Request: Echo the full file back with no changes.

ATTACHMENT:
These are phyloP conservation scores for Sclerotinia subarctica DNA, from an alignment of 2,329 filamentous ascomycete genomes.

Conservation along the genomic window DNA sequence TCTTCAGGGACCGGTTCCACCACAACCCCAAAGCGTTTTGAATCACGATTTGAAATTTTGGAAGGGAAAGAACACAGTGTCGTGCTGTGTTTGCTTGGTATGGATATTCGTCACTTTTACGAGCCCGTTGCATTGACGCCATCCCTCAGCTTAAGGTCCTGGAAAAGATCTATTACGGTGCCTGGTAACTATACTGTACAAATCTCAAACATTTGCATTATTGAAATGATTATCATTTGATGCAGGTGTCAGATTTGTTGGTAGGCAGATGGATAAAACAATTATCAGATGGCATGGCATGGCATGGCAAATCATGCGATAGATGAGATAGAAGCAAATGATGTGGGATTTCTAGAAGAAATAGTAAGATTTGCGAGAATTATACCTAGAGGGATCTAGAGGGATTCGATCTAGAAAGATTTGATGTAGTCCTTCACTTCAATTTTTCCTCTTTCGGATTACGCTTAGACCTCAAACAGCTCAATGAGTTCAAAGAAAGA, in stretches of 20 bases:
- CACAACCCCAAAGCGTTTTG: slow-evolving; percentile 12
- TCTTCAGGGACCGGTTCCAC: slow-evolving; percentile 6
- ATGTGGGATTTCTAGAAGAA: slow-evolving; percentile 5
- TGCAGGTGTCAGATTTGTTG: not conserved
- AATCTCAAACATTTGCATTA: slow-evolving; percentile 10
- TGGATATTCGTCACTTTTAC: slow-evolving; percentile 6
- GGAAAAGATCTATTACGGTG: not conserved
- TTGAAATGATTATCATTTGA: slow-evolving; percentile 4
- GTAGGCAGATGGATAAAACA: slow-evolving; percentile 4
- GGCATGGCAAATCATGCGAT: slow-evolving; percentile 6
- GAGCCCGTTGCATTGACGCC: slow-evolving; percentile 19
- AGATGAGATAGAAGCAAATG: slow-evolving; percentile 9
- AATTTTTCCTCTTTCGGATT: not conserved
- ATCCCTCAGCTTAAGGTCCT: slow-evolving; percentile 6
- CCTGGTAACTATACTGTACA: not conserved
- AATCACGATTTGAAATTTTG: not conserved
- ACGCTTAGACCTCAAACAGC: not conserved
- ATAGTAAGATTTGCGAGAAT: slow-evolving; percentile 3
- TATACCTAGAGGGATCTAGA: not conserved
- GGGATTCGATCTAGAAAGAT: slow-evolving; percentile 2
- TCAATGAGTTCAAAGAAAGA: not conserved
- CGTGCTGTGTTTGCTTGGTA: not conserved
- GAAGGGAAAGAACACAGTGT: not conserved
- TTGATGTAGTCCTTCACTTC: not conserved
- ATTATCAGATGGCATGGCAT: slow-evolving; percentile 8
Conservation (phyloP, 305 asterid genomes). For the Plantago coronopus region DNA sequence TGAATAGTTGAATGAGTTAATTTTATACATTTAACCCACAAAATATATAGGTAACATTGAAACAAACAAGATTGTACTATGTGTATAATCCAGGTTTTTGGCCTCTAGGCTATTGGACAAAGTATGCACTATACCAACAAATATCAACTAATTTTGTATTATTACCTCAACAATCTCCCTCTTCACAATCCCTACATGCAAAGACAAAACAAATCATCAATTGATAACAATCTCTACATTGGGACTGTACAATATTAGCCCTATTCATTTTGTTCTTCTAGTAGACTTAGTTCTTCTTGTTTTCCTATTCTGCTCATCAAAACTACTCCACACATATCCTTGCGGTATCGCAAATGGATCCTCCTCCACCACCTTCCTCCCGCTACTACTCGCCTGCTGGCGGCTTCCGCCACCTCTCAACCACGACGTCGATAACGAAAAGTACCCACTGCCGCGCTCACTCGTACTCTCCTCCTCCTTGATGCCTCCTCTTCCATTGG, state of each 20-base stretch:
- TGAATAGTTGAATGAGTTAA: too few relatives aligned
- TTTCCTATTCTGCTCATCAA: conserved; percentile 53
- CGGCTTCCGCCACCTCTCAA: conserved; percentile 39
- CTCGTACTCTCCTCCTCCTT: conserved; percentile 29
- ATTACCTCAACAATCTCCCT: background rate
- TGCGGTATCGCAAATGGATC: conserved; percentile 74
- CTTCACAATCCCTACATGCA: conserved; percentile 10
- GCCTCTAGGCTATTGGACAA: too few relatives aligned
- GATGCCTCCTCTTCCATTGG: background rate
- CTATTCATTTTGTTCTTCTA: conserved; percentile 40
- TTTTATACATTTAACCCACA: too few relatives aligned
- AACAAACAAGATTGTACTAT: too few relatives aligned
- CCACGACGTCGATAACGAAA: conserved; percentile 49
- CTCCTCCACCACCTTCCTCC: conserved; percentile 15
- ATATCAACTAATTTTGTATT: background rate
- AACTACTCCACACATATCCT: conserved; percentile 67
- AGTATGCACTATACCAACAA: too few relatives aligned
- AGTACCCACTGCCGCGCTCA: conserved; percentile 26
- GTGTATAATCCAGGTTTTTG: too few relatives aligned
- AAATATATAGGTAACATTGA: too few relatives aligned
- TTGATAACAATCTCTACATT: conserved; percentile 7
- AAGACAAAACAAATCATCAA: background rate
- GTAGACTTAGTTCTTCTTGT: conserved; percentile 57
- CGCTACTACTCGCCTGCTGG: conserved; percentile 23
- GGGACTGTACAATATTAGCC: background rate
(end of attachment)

These are phyloP conservation scores for Sclerotinia subarctica DNA, from an alignment of 2,329 filamentous ascomycete genomes.

Conservation along the genomic window DNA sequence TCTTCAGGGACCGGTTCCACCACAACCCCAAAGCGTTTTGAATCACGATTTGAAATTTTGGAAGGGAAAGAACACAGTGTCGTGCTGTGTTTGCTTGGTATGGATATTCGTCACTTTTACGAGCCCGTTGCATTGACGCCATCCCTCAGCTTAAGGTCCTGGAAAAGATCTATTACGGTGCCTGGTAACTATACTGTACAAATCTCAAACATTTGCATTATTGAAATGATTATCATTTGATGCAGGTGTCAGATTTGTTGGTAGGCAGATGGATAAAACAATTATCAGATGGCATGGCATGGCATGGCAAATCATGCGATAGATGAGATAGAAGCAAATGATGTGGGATTTCTAGAAGAAATAGTAAGATTTGCGAGAATTATACCTAGAGGGATCTAGAGGGATTCGATCTAGAAAGATTTGATGTAGTCCTTCACTTCAATTTTTCCTCTTTCGGATTACGCTTAGACCTCAAACAGCTCAATGAGTTCAAAGAAAGA, in stretches of 20 bases:
- CACAACCCCAAAGCGTTTTG: slow-evolving; percentile 12
- TCTTCAGGGACCGGTTCCAC: slow-evolving; percentile 6
- ATGTGGGATTTCTAGAAGAA: slow-evolving; percentile 5
- TGCAGGTGTCAGATTTGTTG: not conserved
- AATCTCAAACATTTGCATTA: slow-evolving; percentile 10
- TGGATATTCGTCACTTTTAC: slow-evolving; percentile 6
- GGAAAAGATCTATTACGGTG: not conserved
- TTGAAATGATTATCATTTGA: slow-evolving; percentile 4
- GTAGGCAGATGGATAAAACA: slow-evolving; percentile 4
- GGCATGGCAAATCATGCGAT: slow-evolving; percentile 6
- GAGCCCGTTGCATTGACGCC: slow-evolving; percentile 19
- AGATGAGATAGAAGCAAATG: slow-evolving; percentile 9
- AATTTTTCCTCTTTCGGATT: not conserved
- ATCCCTCAGCTTAAGGTCCT: slow-evolving; percentile 6
- CCTGGTAACTATACTGTACA: not conserved
- AATCACGATTTGAAATTTTG: not conserved
- ACGCTTAGACCTCAAACAGC: not conserved
- ATAGTAAGATTTGCGAGAAT: slow-evolving; percentile 3
- TATACCTAGAGGGATCTAGA: not conserved
- GGGATTCGATCTAGAAAGAT: slow-evolving; percentile 2
- TCAATGAGTTCAAAGAAAGA: not conserved
- CGTGCTGTGTTTGCTTGGTA: not conserved
- GAAGGGAAAGAACACAGTGT: not conserved
- TTGATGTAGTCCTTCACTTC: not conserved
- ATTATCAGATGGCATGGCAT: slow-evolving; percentile 8
Conservation (phyloP, 305 asterid genomes). For the Plantago coronopus region DNA sequence TGAATAGTTGAATGAGTTAATTTTATACATTTAACCCACAAAATATATAGGTAACATTGAAACAAACAAGATTGTACTATGTGTATAATCCAGGTTTTTGGCCTCTAGGCTATTGGACAAAGTATGCACTATACCAACAAATATCAACTAATTTTGTATTATTACCTCAACAATCTCCCTCTTCACAATCCCTACATGCAAAGACAAAACAAATCATCAATTGATAACAATCTCTACATTGGGACTGTACAATATTAGCCCTATTCATTTTGTTCTTCTAGTAGACTTAGTTCTTCTTGTTTTCCTATTCTGCTCATCAAAACTACTCCACACATATCCTTGCGGTATCGCAAATGGATCCTCCTCCACCACCTTCCTCCCGCTACTACTCGCCTGCTGGCGGCTTCCGCCACCTCTCAACCACGACGTCGATAACGAAAAGTACCCACTGCCGCGCTCACTCGTACTCTCCTCCTCCTTGATGCCTCCTCTTCCATTGG, state of each 20-base stretch:
- TGAATAGTTGAATGAGTTAA: too few relatives aligned
- TTTCCTATTCTGCTCATCAA: conserved; percentile 53
- CGGCTTCCGCCACCTCTCAA: conserved; percentile 39
- CTCGTACTCTCCTCCTCCTT: conserved; percentile 29
- ATTACCTCAACAATCTCCCT: background rate
- TGCGGTATCGCAAATGGATC: conserved; percentile 74
- CTTCACAATCCCTACATGCA: conserved; percentile 10
- GCCTCTAGGCTATTGGACAA: too few relatives aligned
- GATGCCTCCTCTTCCATTGG: background rate
- CTATTCATTTTGTTCTTCTA: conserved; percentile 40
- TTTTATACATTTAACCCACA: too few relatives aligned
- AACAAACAAGATTGTACTAT: too few relatives aligned
- CCACGACGTCGATAACGAAA: conserved; percentile 49
- CTCCTCCACCACCTTCCTCC: conserved; percentile 15
- ATATCAACTAATTTTGTATT: background rate
- AACTACTCCACACATATCCT: conserved; percentile 67
- AGTATGCACTATACCAACAA: too few relatives aligned
- AGTACCCACTGCCGCGCTCA: conserved; percentile 26
- GTGTATAATCCAGGTTTTTG: too few relatives aligned
- AAATATATAGGTAACATTGA: too few relatives aligned
- TTGATAACAATCTCTACATT: conserved; percentile 7
- AAGACAAAACAAATCATCAA: background rate
- GTAGACTTAGTTCTTCTTGT: conserved; percentile 57
- CGCTACTACTCGCCTGCTGG: conserved; percentile 23
- GGGACTGTACAATATTAGCC: background rate